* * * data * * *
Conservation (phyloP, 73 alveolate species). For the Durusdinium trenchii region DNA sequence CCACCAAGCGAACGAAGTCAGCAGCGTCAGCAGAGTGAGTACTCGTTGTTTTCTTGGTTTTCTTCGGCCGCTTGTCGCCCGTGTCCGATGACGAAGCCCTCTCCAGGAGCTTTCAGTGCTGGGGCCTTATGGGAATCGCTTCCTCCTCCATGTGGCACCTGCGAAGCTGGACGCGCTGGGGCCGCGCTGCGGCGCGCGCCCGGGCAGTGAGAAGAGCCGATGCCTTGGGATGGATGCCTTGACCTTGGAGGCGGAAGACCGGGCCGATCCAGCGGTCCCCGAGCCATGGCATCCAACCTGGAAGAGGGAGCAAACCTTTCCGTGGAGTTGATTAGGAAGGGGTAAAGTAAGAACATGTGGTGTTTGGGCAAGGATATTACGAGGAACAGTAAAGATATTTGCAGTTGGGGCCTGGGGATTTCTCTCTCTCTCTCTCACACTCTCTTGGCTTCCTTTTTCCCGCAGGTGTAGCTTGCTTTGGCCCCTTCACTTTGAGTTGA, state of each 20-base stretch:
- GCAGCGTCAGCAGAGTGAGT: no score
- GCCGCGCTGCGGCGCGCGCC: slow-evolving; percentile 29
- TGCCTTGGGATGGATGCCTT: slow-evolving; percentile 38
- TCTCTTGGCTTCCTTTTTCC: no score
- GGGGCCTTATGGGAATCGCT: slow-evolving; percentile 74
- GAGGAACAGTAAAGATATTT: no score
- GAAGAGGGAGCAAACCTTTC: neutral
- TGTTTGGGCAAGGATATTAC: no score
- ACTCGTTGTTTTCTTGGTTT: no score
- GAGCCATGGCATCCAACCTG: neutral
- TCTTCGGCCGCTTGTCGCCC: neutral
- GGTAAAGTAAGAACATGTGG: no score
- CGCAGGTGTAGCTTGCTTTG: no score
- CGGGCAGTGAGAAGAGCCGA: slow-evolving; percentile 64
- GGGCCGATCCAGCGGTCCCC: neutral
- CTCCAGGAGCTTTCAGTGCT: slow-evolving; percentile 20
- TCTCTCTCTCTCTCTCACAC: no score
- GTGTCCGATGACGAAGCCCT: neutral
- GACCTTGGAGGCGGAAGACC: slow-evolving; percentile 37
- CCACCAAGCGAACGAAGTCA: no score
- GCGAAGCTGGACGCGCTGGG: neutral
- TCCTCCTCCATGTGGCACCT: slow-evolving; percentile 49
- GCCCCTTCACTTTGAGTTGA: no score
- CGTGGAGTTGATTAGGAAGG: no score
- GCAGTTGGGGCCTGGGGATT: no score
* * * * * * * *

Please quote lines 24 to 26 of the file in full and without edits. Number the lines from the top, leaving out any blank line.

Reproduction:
- GCCCCTTCACTTTGAGTTGA: no score
- CGTGGAGTTGATTAGGAAGG: no score
- GCAGTTGGGGCCTGGGGATT: no score